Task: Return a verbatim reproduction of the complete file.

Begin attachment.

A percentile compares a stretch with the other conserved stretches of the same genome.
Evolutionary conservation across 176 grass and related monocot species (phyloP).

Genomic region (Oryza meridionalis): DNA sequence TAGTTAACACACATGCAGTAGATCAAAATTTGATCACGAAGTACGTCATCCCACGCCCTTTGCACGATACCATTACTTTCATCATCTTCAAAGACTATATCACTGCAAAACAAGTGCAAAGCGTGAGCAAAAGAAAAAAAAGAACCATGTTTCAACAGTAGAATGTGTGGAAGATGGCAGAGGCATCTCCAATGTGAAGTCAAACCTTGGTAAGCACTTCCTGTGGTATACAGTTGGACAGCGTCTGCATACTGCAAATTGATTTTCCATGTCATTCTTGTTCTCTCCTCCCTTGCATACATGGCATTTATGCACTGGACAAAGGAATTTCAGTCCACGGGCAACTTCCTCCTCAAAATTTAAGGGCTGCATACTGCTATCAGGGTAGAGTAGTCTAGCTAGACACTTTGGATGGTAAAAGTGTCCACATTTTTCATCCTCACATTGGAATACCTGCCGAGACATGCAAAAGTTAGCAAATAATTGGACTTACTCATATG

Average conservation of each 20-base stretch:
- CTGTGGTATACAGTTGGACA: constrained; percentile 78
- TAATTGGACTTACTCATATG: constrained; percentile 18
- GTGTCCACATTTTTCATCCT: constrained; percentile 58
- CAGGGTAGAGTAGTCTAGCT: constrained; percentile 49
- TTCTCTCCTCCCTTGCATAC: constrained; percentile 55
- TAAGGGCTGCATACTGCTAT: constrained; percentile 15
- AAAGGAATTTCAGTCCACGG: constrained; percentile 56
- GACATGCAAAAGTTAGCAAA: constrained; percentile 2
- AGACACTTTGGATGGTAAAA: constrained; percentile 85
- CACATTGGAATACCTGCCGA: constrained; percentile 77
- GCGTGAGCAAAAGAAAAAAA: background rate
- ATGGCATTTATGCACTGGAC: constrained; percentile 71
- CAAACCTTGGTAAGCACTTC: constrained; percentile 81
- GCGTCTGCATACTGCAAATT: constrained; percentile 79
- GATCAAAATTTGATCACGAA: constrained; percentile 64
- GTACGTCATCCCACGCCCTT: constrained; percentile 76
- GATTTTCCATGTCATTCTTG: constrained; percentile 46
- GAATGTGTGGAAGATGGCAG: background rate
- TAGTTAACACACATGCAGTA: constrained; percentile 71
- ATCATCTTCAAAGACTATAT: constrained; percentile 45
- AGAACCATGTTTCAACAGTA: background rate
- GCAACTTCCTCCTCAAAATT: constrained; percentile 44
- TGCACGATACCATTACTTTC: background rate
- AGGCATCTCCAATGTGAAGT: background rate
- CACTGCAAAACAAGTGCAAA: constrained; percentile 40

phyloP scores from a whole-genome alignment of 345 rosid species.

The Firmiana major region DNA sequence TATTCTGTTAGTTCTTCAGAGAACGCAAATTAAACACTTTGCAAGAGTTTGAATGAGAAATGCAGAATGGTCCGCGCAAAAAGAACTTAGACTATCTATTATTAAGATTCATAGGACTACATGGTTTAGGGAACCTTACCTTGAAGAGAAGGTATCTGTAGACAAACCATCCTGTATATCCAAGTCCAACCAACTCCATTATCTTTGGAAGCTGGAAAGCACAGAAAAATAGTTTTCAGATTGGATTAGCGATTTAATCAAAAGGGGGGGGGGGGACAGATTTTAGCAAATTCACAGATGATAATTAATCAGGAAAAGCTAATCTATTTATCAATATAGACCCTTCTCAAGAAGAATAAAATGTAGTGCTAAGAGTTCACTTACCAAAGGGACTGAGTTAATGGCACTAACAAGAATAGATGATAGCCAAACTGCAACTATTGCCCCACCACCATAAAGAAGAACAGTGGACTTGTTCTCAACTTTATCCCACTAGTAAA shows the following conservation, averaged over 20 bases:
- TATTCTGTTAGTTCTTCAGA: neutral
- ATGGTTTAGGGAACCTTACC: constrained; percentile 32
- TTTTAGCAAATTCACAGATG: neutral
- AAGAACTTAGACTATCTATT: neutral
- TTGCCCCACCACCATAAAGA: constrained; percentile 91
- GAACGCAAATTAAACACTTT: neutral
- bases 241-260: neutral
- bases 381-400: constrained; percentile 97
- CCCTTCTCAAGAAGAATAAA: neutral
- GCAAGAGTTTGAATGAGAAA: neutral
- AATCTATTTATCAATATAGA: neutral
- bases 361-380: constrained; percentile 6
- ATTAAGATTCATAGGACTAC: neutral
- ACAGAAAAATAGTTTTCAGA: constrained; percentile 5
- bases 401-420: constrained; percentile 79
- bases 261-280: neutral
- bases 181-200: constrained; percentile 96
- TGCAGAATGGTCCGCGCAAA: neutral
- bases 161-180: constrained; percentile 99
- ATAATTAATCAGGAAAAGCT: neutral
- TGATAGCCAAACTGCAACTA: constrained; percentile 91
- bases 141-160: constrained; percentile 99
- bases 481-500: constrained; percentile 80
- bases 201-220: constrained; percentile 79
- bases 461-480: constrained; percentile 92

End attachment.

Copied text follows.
A percentile compares a stretch with the other conserved stretches of the same genome.
Evolutionary conservation across 176 grass and related monocot species (phyloP).

Genomic region (Oryza meridionalis): DNA sequence TAGTTAACACACATGCAGTAGATCAAAATTTGATCACGAAGTACGTCATCCCACGCCCTTTGCACGATACCATTACTTTCATCATCTTCAAAGACTATATCACTGCAAAACAAGTGCAAAGCGTGAGCAAAAGAAAAAAAAGAACCATGTTTCAACAGTAGAATGTGTGGAAGATGGCAGAGGCATCTCCAATGTGAAGTCAAACCTTGGTAAGCACTTCCTGTGGTATACAGTTGGACAGCGTCTGCATACTGCAAATTGATTTTCCATGTCATTCTTGTTCTCTCCTCCCTTGCATACATGGCATTTATGCACTGGACAAAGGAATTTCAGTCCACGGGCAACTTCCTCCTCAAAATTTAAGGGCTGCATACTGCTATCAGGGTAGAGTAGTCTAGCTAGACACTTTGGATGGTAAAAGTGTCCACATTTTTCATCCTCACATTGGAATACCTGCCGAGACATGCAAAAGTTAGCAAATAATTGGACTTACTCATATG

Average conservation of each 20-base stretch:
- CTGTGGTATACAGTTGGACA: constrained; percentile 78
- TAATTGGACTTACTCATATG: constrained; percentile 18
- GTGTCCACATTTTTCATCCT: constrained; percentile 58
- CAGGGTAGAGTAGTCTAGCT: constrained; percentile 49
- TTCTCTCCTCCCTTGCATAC: constrained; percentile 55
- TAAGGGCTGCATACTGCTAT: constrained; percentile 15
- AAAGGAATTTCAGTCCACGG: constrained; percentile 56
- GACATGCAAAAGTTAGCAAA: constrained; percentile 2
- AGACACTTTGGATGGTAAAA: constrained; percentile 85
- CACATTGGAATACCTGCCGA: constrained; percentile 77
- GCGTGAGCAAAAGAAAAAAA: background rate
- ATGGCATTTATGCACTGGAC: constrained; percentile 71
- CAAACCTTGGTAAGCACTTC: constrained; percentile 81
- GCGTCTGCATACTGCAAATT: constrained; percentile 79
- GATCAAAATTTGATCACGAA: constrained; percentile 64
- GTACGTCATCCCACGCCCTT: constrained; percentile 76
- GATTTTCCATGTCATTCTTG: constrained; percentile 46
- GAATGTGTGGAAGATGGCAG: background rate
- TAGTTAACACACATGCAGTA: constrained; percentile 71
- ATCATCTTCAAAGACTATAT: constrained; percentile 45
- AGAACCATGTTTCAACAGTA: background rate
- GCAACTTCCTCCTCAAAATT: constrained; percentile 44
- TGCACGATACCATTACTTTC: background rate
- AGGCATCTCCAATGTGAAGT: background rate
- CACTGCAAAACAAGTGCAAA: constrained; percentile 40

phyloP scores from a whole-genome alignment of 345 rosid species.

The Firmiana major region DNA sequence TATTCTGTTAGTTCTTCAGAGAACGCAAATTAAACACTTTGCAAGAGTTTGAATGAGAAATGCAGAATGGTCCGCGCAAAAAGAACTTAGACTATCTATTATTAAGATTCATAGGACTACATGGTTTAGGGAACCTTACCTTGAAGAGAAGGTATCTGTAGACAAACCATCCTGTATATCCAAGTCCAACCAACTCCATTATCTTTGGAAGCTGGAAAGCACAGAAAAATAGTTTTCAGATTGGATTAGCGATTTAATCAAAAGGGGGGGGGGGGACAGATTTTAGCAAATTCACAGATGATAATTAATCAGGAAAAGCTAATCTATTTATCAATATAGACCCTTCTCAAGAAGAATAAAATGTAGTGCTAAGAGTTCACTTACCAAAGGGACTGAGTTAATGGCACTAACAAGAATAGATGATAGCCAAACTGCAACTATTGCCCCACCACCATAAAGAAGAACAGTGGACTTGTTCTCAACTTTATCCCACTAGTAAA shows the following conservation, averaged over 20 bases:
- TATTCTGTTAGTTCTTCAGA: neutral
- ATGGTTTAGGGAACCTTACC: constrained; percentile 32
- TTTTAGCAAATTCACAGATG: neutral
- AAGAACTTAGACTATCTATT: neutral
- TTGCCCCACCACCATAAAGA: constrained; percentile 91
- GAACGCAAATTAAACACTTT: neutral
- bases 241-260: neutral
- bases 381-400: constrained; percentile 97
- CCCTTCTCAAGAAGAATAAA: neutral
- GCAAGAGTTTGAATGAGAAA: neutral
- AATCTATTTATCAATATAGA: neutral
- bases 361-380: constrained; percentile 6
- ATTAAGATTCATAGGACTAC: neutral
- ACAGAAAAATAGTTTTCAGA: constrained; percentile 5
- bases 401-420: constrained; percentile 79
- bases 261-280: neutral
- bases 181-200: constrained; percentile 96
- TGCAGAATGGTCCGCGCAAA: neutral
- bases 161-180: constrained; percentile 99
- ATAATTAATCAGGAAAAGCT: neutral
- TGATAGCCAAACTGCAACTA: constrained; percentile 91
- bases 141-160: constrained; percentile 99
- bases 481-500: constrained; percentile 80
- bases 201-220: constrained; percentile 79
- bases 461-480: constrained; percentile 92